Sometime the "oldies" are the best sources. I was recently asked about British genealogy, which I know almost nothing about. I followed my usual procedure of reviewing any genealogy book I could find in my local library. This is how I discovered Colin D. Rogers's Tracing Your English Ancestors: A Manual for Anaylsing and Solving Genealogical Problems, 1538 to the Present. It's an "oldie" (dating from 1989)but delves thoroughly into the available sources, possible problems with these sources, and how to overcome them. You can easily skip the outdated sections - and many resources are now available online. I would highly recommend the read!

Thursday, February 20, 2014

Francois Weil Family Trees: A History of Genealogy in America

   I finally managed to finish Francois Weil's Family Trees: A History of Genealogy in America. I've heard many critiques of the books, as well as many positive reviews. I'd been waiting to read it myself for quite a while.
  Everything said and done, the book was an interesting read. Although it is not presented as such, the book functions as a history of genealogy in white, English America. Family Trees is strongest in its initial analysis. The book convincingly places the average 18th and 19th century genealogy effort within America's efforts to define itself: was the country to be white, European, aristocratic? It falls apart in the later sections. Weil suddenly jumps from European genealogy to the study of Roots. He also adds in a discussion of the professionalism of genealogy - a touchy subject in modern genealogical discussion. Begin the book as a colonial history, rather than a true history of genealogy, and you will enjoy it much more.

Tuesday, February 18, 2014

Tech Tuesday: Ancestry Family Trees

  I've heard all the debate about trees: they make it too easy to copy bad information, people will add whatever they want, etc. Only rarely do I hear the good comment - that they offer great hints.
  I've been doing some research in a new region lately and had hit a brick wall. I always check Ancestry just in case. I figure that it never hurts... Well, surprise, surprise, a public tree referenced a publication on a family that sounds like it will be a huge help. Since I don't research in this region, I never would have checked that journal. What fantastic luck!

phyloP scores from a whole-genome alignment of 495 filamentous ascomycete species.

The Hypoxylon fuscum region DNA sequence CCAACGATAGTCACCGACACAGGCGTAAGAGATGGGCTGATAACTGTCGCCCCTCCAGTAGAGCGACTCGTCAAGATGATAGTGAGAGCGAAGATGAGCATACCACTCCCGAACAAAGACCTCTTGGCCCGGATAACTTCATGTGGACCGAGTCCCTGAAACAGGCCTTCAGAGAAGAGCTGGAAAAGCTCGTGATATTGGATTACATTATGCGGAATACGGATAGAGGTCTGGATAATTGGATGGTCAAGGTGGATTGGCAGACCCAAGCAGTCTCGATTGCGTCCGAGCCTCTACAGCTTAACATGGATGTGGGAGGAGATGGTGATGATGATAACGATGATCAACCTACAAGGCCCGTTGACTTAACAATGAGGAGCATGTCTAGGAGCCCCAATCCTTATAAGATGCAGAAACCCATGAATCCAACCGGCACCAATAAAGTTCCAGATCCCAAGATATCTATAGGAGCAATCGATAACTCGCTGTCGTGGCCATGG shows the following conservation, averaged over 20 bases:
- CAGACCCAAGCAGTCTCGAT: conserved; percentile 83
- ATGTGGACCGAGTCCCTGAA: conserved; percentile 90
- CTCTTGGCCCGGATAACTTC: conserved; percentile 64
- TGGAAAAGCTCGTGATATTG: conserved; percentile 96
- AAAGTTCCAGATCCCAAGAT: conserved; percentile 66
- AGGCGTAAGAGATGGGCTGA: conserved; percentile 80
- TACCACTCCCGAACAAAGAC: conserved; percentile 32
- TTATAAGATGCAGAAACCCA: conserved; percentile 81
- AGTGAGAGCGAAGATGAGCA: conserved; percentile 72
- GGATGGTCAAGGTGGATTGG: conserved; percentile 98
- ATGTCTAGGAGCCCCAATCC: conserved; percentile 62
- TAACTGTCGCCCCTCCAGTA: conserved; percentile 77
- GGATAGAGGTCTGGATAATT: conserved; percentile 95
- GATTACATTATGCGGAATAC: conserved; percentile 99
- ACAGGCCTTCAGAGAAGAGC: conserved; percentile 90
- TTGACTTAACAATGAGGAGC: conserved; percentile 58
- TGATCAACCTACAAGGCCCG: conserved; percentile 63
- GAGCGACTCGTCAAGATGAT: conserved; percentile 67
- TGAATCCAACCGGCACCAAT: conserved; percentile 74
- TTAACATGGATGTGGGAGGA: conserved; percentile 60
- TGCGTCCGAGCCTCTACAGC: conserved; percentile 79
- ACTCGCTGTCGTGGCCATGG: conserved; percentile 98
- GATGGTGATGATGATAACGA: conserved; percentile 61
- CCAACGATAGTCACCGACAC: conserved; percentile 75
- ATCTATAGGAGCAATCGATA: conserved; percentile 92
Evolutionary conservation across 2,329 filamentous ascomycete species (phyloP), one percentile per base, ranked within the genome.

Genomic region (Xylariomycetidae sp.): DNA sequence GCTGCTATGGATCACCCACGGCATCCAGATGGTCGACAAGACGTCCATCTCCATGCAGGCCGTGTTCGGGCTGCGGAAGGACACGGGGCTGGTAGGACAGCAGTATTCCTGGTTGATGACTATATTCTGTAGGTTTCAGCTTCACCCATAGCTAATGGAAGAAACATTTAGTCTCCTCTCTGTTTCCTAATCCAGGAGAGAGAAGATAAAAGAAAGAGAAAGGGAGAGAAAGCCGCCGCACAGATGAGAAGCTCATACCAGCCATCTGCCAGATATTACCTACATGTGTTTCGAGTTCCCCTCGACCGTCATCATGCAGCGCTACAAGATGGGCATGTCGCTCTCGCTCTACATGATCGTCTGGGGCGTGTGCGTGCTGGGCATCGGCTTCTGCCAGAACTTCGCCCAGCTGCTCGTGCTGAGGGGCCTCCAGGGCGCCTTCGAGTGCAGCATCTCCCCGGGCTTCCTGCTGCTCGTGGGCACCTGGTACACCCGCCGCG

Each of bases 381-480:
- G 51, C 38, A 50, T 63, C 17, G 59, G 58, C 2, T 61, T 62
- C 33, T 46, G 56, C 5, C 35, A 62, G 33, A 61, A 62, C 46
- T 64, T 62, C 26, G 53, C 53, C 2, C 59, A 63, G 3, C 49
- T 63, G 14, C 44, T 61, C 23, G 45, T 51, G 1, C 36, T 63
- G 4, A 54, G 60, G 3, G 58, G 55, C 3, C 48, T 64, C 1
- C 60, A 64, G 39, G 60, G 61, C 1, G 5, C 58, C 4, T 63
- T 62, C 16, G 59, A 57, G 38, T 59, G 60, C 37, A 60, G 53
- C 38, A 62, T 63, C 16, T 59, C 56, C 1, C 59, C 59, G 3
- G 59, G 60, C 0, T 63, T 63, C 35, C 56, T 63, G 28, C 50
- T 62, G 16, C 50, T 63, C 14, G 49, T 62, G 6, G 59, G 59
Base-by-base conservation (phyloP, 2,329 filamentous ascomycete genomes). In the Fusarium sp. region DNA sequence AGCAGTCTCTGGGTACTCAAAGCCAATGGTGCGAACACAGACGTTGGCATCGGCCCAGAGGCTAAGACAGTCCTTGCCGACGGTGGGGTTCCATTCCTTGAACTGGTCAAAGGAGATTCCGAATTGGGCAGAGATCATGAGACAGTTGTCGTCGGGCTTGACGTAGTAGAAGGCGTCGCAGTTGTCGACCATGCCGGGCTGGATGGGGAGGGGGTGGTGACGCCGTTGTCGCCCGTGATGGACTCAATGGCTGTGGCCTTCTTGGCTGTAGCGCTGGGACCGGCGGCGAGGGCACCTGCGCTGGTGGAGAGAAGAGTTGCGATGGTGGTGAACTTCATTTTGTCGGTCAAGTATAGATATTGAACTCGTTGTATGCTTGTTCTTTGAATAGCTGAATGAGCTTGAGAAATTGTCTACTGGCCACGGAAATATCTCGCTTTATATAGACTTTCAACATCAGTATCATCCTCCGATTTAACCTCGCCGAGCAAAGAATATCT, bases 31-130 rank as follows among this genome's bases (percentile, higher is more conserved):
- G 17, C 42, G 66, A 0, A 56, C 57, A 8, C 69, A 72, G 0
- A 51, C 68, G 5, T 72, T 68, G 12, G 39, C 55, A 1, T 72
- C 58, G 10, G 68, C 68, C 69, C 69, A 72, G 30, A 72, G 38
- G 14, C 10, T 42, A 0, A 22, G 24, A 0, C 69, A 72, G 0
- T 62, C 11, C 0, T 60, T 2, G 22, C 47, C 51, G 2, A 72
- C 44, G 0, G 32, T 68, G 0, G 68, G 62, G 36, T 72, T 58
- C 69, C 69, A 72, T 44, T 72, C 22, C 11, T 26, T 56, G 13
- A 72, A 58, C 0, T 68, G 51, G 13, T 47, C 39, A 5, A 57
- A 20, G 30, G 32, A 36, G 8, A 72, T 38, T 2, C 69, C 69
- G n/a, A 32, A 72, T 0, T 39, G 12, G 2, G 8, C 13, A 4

The longer I research, the more open I become to open-ended searches. I've found graves in other countries than expected - and this time, a set of vital records that wasn't supposed to exist.

Thursday, February 13, 2014

Those Places Thursday: Wadsworth Mansion, Middletown

  I've already talked extensively about Wadsworth Mansion, so I"ll save a reprise. But if you're related, take a look at their blog. It's a fun view into the new "life" of this historic home. And yes, historic buildings do not have to be replaced to be modernized...

Friday, February 7, 2014

Follow Friday: Arnold Genealogy

 I love recommending family genealogy blogs - no matter how basic - just because they may offer you that needed clue.  The blog Arnold Genealogy fits squarely into this category. Right now it is very basic. The main page summarizes the family line, while "Colonial New England" lists the family's famous ancestors. However, it looks like it might turn out as a fantastic read. I love the fact that they've included an anecdote section!

Thursday, February 6, 2014

Another photography site

   I have mixed feelings about promoting genealogy sites selling historic family artifacts. I don't want to encourage family members to part with their things just for the chance to make some money (it happens), but I also know how much finding these items means to those of us who study our family history. Laurel Cottage Genealogy has a post-card that might mean something to a Norwich family.

Thursday, January 30, 2014

Those Places Thursday:

 Has your research moved into a new town? offers you a way to play catch up. Their town pages offer a short history of the town, a list of sources to learn more about the town's history, places to visit in town, and links to documents concerning the town.
  I  took a quick look at Middletown's page. While it was missing a few places (Wesleyan University, anyone?), it provided a good introduction to town.

Tuesday, January 28, 2014

Tech Tuesday: Genealogy sites...

  Not to name a specific site but as anyone noticed a proliferation of questionable genealogy sites lately? I just did a quick search on Connecticut "how to" sites. The results - a lot of not-so great sites. Many Connecticut how-to sites contain basically okay information but have spelling errors or miss huge details.
   What's my test for a good genealogy site? If it lists historical societies, does it include Middlefield's? Middlefield has a small and largely inaccessible historical society - but the resources are fantastic. If it's mentioned, the person has done their research. Are library names actually right? Madison's library name is not Madison Public Library. Check and make sure someone has done their homework. Otherwise, they're just trying to sell ad space.
   The laziness is frustrating.